Becks Kobel

Save photos using descriptive file names, since you can’t write on the back of the photo. I use a format of year_name_name.jpg. 1957_SmithJohn_DoeSue.jpg. File Names can be long. This sorts them easily by date. Then sort into folders by family branch. (Or other folders).

Amazonian Alexa

Expand your tree: Don't just research your direct line ancestors! Research their siblings and their branches of family, it often will help with dead ends. It is extremely helpful with DNA as well.

Larry Budd

Speak to as many older members of the family as soon as possible - you don't want to miss out on valuable information - including aunties and uncles, cousins etc. They may be a wealth of stories, photos and documents. If they’re willing DNA test them.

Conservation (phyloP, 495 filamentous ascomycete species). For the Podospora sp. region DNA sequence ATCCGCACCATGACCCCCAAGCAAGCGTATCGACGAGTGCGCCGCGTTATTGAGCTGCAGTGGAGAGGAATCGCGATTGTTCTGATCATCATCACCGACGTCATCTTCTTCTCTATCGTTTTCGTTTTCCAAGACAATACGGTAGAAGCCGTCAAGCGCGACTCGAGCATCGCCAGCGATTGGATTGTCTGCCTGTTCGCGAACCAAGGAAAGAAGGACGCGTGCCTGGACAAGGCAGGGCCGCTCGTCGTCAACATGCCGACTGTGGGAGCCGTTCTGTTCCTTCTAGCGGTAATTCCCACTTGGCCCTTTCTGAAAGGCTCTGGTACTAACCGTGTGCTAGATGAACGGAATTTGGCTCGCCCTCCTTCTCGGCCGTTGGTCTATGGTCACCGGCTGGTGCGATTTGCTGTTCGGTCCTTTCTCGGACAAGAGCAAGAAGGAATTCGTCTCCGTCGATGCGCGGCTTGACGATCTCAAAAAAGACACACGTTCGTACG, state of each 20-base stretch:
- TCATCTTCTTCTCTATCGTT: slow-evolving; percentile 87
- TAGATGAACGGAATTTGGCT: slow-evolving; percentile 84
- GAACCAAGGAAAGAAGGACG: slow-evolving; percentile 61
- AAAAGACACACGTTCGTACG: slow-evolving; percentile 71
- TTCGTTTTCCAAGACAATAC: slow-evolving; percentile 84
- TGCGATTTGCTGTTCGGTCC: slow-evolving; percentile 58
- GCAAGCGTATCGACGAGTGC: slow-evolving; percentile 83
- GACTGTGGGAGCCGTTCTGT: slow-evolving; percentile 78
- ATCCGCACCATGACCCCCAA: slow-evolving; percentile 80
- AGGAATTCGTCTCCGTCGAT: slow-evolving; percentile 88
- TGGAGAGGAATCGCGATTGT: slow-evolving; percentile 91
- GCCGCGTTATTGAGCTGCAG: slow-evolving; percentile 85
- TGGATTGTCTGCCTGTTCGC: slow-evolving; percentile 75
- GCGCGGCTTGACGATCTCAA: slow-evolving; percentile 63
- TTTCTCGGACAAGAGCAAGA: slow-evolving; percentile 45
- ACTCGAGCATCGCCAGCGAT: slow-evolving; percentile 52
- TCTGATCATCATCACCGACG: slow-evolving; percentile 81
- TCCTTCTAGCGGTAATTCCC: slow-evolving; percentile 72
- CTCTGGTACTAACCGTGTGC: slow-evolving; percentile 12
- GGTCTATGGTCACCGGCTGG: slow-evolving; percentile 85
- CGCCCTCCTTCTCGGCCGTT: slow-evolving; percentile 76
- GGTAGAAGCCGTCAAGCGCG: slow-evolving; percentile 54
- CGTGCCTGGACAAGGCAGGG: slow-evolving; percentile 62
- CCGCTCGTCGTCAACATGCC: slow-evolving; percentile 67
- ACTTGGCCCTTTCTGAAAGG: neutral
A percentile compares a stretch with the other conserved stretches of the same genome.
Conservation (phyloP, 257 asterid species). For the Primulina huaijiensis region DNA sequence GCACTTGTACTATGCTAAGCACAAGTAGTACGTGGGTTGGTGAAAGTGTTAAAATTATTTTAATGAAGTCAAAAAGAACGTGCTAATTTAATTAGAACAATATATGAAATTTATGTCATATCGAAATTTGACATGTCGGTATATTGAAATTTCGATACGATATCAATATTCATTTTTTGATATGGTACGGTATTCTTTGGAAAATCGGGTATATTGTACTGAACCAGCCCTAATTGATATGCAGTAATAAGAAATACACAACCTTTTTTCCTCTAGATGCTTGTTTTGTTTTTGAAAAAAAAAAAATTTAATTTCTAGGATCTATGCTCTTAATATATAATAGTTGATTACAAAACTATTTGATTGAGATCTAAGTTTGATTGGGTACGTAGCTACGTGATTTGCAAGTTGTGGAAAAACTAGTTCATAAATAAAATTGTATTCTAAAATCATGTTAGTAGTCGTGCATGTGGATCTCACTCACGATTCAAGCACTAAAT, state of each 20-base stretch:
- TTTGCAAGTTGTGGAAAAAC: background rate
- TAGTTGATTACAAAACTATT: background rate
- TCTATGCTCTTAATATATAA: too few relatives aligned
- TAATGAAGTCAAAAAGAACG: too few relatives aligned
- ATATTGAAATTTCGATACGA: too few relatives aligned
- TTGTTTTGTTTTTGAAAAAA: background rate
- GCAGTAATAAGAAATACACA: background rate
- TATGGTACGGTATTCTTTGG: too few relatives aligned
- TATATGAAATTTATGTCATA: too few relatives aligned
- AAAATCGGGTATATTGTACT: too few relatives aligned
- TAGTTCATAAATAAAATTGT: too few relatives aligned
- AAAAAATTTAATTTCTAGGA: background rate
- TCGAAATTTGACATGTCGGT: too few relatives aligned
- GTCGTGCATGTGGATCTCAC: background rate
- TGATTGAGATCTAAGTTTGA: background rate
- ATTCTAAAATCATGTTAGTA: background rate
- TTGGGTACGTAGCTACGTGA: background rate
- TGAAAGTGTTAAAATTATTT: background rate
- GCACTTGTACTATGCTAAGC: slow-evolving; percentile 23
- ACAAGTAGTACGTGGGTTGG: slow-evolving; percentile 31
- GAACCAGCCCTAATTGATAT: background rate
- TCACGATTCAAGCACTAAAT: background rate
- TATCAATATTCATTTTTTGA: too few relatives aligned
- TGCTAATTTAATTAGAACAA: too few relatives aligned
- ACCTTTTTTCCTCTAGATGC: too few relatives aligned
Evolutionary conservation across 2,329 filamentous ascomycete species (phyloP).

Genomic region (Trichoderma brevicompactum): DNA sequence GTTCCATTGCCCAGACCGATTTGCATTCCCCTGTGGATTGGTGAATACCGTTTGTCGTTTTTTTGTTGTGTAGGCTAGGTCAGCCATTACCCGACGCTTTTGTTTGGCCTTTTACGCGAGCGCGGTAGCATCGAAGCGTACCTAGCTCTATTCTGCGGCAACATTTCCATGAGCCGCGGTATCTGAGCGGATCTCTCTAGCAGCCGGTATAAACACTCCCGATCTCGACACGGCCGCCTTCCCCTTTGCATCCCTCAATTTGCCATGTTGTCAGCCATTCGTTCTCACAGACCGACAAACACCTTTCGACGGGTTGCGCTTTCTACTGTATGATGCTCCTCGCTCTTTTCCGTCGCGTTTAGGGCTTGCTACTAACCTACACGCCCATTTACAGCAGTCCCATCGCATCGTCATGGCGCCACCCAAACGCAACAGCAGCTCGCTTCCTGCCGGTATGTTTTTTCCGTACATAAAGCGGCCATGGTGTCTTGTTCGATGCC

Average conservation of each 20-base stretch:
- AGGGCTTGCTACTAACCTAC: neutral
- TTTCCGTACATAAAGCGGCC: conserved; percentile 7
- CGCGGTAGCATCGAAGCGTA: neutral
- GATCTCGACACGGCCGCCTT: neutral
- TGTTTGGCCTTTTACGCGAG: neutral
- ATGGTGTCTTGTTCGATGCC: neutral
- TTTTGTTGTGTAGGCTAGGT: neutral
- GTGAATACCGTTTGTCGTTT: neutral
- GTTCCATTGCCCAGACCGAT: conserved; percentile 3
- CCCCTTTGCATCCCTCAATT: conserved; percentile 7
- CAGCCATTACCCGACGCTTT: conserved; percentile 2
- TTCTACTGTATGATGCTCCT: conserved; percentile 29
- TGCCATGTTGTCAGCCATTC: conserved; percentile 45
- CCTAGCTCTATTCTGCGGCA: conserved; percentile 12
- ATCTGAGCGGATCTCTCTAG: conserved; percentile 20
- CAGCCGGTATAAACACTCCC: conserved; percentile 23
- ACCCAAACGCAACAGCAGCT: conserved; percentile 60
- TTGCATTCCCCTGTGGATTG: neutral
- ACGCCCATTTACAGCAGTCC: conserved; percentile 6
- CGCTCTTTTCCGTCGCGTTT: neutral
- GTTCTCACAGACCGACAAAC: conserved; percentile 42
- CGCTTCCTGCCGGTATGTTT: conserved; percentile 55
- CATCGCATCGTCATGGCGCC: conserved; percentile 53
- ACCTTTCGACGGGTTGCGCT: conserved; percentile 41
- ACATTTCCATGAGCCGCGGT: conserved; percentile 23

Anita Moore

Start by *talking to* (and recording interviews) with the elders of your family (aunts, uncles, grandparents, their siblings, even first cousins of grandparents, etc.) and ask if you can copy their photos and documents. You'll be surprised at how much you can learn this way and how the stories they tell you will make the life and times of your ancestors so much more compelling and accessible.

Ivan Watson

Do not assume that everyone else's tree is accurate and don't be tempted to merge everyone else's tree with yours. Check each document yourself and verify. 

Also keep Google maps open - it is highly unlikely that someone would be born in Staffordshire, marry in Dorset and then have a child 9 months later in Norfolk! Be realistic about how far people would travel in earlier centuries.

Helen Ryder